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RE: [Caml-list] Coinductive semantics
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 Date: -- (:) From: Don Syme Subject: RE: [Caml-list] Coinductive semantics
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I find it helpful to think of induction as simply a process of
"repeatedly adding new members to a set according to a set of rules",
and co-induction as a process of "repeatedly taking away members from a
set according to what's excluded by a set of rules, and seeing what's
left".

For example, divergence is defined by repeatedly taking away the
convergent programs from the set of all programs.

To take a very non-serious example, think of the rules that parents lay
down for their children (which are often recursively referential, let
alone contradictory :-)).  Induction corresponds to "you may only do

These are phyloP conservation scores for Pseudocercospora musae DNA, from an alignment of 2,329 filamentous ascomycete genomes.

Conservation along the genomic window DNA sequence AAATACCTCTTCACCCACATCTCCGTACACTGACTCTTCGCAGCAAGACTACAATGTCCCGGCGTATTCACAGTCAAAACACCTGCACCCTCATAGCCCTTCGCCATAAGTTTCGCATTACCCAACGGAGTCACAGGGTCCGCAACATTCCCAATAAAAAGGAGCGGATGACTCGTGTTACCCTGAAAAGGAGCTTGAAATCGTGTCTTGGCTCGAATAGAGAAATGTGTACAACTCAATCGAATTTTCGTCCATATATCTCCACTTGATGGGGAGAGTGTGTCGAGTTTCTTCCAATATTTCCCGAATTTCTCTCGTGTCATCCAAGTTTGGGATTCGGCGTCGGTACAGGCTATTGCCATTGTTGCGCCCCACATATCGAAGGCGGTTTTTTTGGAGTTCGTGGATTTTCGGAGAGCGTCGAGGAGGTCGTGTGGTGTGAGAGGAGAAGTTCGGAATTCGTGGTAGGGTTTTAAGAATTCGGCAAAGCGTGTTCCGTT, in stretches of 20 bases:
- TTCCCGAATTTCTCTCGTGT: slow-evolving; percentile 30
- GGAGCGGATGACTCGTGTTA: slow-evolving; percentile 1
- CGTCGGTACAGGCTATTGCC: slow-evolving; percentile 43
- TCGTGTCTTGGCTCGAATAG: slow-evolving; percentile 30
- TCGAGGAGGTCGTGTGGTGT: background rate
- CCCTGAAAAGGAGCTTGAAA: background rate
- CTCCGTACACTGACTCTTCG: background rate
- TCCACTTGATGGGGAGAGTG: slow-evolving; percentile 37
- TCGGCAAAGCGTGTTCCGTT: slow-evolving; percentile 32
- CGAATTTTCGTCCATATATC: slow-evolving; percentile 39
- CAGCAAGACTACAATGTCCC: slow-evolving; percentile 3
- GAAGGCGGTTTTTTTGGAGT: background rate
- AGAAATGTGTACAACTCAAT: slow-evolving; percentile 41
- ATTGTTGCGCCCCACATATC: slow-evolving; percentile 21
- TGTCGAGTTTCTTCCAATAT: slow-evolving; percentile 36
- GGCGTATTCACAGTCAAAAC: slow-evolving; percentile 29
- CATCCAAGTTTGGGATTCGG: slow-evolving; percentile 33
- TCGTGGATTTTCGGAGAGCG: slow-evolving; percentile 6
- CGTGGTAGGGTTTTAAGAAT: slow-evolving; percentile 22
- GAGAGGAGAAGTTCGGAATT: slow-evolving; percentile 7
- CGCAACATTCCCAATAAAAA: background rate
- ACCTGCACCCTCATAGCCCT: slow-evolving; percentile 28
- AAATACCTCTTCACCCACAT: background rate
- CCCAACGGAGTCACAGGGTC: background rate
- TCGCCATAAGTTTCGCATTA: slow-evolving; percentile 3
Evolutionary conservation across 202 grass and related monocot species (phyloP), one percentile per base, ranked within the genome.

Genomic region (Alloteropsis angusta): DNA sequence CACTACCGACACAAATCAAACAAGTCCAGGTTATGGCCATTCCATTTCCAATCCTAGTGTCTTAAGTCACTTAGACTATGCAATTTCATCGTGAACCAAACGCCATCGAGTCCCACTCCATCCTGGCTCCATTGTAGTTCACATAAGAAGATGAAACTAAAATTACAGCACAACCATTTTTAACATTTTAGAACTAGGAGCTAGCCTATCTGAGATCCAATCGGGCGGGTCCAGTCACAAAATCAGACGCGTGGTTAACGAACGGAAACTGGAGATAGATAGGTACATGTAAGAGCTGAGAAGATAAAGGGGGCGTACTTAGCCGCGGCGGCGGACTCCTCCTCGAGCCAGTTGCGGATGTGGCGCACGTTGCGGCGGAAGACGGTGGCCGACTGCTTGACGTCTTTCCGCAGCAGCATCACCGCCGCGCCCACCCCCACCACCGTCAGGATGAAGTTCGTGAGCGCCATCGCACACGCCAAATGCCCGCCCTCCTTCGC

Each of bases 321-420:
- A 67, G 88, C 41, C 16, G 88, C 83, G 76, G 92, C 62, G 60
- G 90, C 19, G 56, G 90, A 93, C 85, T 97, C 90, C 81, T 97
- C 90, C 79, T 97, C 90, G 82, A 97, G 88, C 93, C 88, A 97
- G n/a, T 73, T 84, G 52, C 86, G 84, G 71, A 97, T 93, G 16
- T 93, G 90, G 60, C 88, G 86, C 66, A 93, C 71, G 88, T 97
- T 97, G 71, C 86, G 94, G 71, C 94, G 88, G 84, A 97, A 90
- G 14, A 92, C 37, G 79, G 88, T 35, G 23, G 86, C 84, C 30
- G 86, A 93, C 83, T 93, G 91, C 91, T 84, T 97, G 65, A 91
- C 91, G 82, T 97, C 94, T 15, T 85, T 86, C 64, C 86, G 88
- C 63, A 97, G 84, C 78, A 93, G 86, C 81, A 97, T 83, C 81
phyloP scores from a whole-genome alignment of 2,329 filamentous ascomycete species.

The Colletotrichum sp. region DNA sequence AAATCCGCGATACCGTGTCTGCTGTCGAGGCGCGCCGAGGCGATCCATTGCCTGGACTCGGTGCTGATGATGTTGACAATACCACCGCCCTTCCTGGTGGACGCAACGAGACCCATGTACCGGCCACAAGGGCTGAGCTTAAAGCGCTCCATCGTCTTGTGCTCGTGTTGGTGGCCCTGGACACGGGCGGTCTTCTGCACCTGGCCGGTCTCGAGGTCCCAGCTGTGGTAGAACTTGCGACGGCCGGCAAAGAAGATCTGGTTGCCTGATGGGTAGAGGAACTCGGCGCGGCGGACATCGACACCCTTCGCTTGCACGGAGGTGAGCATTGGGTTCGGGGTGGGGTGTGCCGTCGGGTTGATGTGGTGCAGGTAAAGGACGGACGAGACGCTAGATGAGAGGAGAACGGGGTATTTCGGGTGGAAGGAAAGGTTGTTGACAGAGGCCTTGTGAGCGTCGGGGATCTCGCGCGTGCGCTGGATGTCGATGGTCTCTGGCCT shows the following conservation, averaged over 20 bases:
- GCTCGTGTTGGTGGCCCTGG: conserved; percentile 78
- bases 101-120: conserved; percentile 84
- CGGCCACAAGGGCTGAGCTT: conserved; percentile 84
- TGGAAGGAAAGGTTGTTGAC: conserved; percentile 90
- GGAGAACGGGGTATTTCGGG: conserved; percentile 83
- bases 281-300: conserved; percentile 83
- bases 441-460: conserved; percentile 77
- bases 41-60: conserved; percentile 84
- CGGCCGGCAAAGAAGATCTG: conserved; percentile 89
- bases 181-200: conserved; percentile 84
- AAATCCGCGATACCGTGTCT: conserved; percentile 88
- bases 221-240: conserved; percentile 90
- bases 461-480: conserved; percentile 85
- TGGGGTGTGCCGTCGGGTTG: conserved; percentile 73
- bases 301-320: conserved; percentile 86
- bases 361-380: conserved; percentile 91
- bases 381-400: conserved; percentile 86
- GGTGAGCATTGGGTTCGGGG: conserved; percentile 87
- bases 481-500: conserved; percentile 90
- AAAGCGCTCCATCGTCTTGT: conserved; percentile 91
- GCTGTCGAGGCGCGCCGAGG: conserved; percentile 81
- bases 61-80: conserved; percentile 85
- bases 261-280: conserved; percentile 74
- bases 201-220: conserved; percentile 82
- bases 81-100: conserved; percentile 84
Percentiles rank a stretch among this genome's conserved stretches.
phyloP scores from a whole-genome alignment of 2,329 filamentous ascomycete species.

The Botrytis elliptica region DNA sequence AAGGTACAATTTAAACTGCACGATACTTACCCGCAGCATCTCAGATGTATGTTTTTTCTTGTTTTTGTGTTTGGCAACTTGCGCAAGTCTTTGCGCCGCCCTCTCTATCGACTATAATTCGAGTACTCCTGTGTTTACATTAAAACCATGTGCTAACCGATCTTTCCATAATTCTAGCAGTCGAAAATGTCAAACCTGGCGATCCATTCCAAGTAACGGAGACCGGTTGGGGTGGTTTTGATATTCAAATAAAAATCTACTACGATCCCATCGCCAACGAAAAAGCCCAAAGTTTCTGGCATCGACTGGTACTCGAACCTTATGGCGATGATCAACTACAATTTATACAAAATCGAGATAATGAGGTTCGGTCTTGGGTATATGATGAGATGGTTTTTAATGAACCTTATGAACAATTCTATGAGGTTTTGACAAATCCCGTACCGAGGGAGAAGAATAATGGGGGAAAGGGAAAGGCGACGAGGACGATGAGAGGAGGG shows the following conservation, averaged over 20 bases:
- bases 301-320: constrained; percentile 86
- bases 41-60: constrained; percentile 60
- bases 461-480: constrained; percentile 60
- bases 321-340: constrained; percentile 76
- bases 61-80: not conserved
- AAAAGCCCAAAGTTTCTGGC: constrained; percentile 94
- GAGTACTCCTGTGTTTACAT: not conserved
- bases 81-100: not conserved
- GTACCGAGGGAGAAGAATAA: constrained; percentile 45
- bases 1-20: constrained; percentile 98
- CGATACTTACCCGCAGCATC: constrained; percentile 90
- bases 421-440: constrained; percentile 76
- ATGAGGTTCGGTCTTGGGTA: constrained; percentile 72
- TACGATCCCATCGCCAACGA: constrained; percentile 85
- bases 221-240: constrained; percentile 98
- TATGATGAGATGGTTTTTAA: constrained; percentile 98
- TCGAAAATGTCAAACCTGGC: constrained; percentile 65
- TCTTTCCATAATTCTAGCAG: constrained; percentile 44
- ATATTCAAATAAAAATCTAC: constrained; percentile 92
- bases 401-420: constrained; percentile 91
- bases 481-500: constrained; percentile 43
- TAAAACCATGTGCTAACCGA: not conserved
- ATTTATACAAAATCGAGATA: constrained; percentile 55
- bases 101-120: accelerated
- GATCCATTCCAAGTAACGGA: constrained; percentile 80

what follows from the rules", whereas co-induction corresponds to "you
may do anything that is not excluded by the rules".  For an empty set of
rules an inductive child can do nothing, a co-inductive child can do
anything.

This all shows my unfashionable set-theoretic biases :-)

Don

-----Original Message-----
From: caml-list-bounces@yquem.inria.fr
[mailto:caml-list-bounces@yquem.inria.fr] On Behalf Of David Baelde
Sent: 05 January 2006 20:48
To: Alessandro Baretta
Cc: Ocaml
Subject: Re: [Caml-list] Coinductive semantics

In short,

An inductive type is the least fixpoint of some equations. The
coinductive type is the greatest fixpoint. For "t = nil | cons of
e*t", the elements of the inductive type are the lists, but the
coinductive type also contains the infinite lists.

Now for induction and coinduction, not so easy to tell... The
induction is the process building inductive types, the coinduction
builds coinductive types. In theory, the induction always terminates
and build a finite object. The coinduction should be seen as a lazy
process, since it potentially builds an infinite object: running it
builds the beginning of the object, then the process freezes and waits
for you to inspect the object deep enough.

Hope this helps... at least that's a try.
--
David

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